See the infographic below for the full story.
You’ve been sending emails for a long time.
By now, you’ve got it down, right? Why is it then, that some of the most professional businesspeople have some pretty awful email prowess, forcing chains of correspondence that stretch on for days? Sqrl, a hosted data retrieval and engagement solution, lets you communicate with your clients through their email. They have outlined some of the common mistakes that make for the worst emails.
Are you guilty of these email mistakes?
- Useless subject lines
- Informal greetings with new contacts
- Using the incorrect moniker
- Writing a novel with no breaks in the text
- Being too formal (literally, too much like a form)
- No clear call to action or options
- Closing your message with curt farewells
“That’s not me!” you say? Perhaps you’re one of the good ones, but you’ve dealt with any number of people (especially outside of your organization) who were just terrible at communicating effectively via email. You may be a professional email-er, but unless you guide your clients to use a certain communications protocol, you are bound to run into the above issues from their end (not to mention the miscommunication, lost time, and disorganized threads).
In the infographic below developed by the folks at Sqrl, you’ll get to know the art of email correspondence and how to become better at requesting information from clients.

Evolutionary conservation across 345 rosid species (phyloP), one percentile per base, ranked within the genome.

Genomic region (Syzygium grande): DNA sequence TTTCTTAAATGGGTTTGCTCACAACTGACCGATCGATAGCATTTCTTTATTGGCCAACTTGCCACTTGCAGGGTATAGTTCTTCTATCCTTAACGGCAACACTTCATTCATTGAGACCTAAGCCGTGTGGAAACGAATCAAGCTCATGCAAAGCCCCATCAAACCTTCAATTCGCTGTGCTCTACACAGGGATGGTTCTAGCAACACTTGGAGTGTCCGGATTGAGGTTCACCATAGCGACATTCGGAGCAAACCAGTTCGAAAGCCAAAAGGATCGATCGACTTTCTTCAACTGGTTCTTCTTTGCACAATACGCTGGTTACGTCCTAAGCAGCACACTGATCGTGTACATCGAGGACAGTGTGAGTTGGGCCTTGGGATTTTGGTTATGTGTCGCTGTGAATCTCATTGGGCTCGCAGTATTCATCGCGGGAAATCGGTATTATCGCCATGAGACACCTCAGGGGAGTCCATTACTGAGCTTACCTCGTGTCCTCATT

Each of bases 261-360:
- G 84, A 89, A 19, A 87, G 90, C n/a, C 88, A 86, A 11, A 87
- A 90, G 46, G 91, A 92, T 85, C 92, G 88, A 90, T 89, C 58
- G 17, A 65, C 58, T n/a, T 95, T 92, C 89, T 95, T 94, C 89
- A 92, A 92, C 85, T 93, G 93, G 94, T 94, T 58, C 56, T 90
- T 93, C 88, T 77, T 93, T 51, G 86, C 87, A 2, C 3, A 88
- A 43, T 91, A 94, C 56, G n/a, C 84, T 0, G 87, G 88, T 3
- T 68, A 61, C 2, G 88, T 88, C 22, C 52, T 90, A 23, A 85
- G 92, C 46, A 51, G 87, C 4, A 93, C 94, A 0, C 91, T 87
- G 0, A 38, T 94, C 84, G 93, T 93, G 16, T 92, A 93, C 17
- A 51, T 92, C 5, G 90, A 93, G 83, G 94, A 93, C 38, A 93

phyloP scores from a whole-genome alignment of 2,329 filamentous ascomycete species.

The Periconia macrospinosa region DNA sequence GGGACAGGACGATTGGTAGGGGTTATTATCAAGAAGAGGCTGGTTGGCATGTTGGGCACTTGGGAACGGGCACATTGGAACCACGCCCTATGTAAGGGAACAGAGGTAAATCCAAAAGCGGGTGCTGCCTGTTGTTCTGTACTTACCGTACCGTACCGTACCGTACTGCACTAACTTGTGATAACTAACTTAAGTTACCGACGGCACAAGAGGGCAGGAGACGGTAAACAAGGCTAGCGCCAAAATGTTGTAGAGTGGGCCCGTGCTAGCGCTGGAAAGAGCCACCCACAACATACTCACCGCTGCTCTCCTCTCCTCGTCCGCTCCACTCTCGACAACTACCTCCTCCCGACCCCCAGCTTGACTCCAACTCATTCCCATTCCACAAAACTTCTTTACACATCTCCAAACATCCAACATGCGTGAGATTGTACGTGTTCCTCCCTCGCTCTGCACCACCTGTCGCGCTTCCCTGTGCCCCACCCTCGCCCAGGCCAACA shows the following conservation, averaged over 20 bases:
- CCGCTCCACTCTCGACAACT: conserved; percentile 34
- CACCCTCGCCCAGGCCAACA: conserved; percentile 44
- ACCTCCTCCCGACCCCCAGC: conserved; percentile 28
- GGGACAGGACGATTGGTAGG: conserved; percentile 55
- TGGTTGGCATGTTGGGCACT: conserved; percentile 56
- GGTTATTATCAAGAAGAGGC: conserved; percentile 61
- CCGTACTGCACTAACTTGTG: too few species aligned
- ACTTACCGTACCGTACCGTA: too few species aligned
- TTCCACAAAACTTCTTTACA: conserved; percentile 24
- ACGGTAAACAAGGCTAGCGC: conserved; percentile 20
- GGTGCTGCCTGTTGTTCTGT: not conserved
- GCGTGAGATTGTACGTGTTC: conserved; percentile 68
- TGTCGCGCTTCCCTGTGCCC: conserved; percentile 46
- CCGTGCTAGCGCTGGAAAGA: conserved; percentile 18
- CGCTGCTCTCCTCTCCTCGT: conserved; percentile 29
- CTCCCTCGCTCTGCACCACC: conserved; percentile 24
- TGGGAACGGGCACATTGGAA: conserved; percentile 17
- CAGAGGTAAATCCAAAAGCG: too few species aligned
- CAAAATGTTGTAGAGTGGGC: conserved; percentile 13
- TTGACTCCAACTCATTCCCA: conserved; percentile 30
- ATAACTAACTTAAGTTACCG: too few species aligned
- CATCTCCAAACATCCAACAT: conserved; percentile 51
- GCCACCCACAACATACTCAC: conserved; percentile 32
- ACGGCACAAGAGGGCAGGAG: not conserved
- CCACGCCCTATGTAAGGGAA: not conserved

How emailing the “right way” affects your productivity
You want information, or vice versa, information is requested of you. It can get messy and fast, especially with first time communication with a client or other businessperson.
An incomplete, convoluted request sends you both into a virtual game of telephone, with clarification emails delaying real action for hours or potentially days. It’s easy to shoot off the first thing that pops into your head without consciously thinking about how your recipient will interpret it.
Do your emails:
- Address the main points (who, what, when, where, why)?
- Give alternative options if your request cannot be met?
- Specify a follow up date / time in case of no response?
And all of this should fit within just a few lines, as 2/3 of email is read on a mobile device. Beyond these purely informational aspects, you need to wrap it within a friendly, approachable opening and closing. Emails with personalization received 137% higher open rate than those without.
How Sqrl can help
Sqrl does a number of things to make email-based tasking, information requests, and delivery as smooth as possible for your clients. The point is to reduce friction and increase response rate, time, and accuracy.
Some of the pain points their app addresses include:
- Ability to “Check off” tasks as complete within email correspondence
- Automatically following up on required documents.
- Being able to re-open tasks (restarting the reminders) with a single click
- Saving conversations within relevant groupings becomes easy
- Doesn’t require client to install or learn a new solution
The infographic that they have put together details some of the reasons why a solution like Sqrl is essential. Taking this research and applying it to their design of their solution has yielded an app that combines beautiful design, ease of use, templating capabilities, personalization, and task management into a SaaS solution for businesses of all sizes.
How do you match up?
See if you are meeting the criteria for sending emails “the right way”. Then consider how much time you could save through an expert email communications solution like Sqrl.
Check out the infographic below to see how your email skills match Sqrl's professional email advice!
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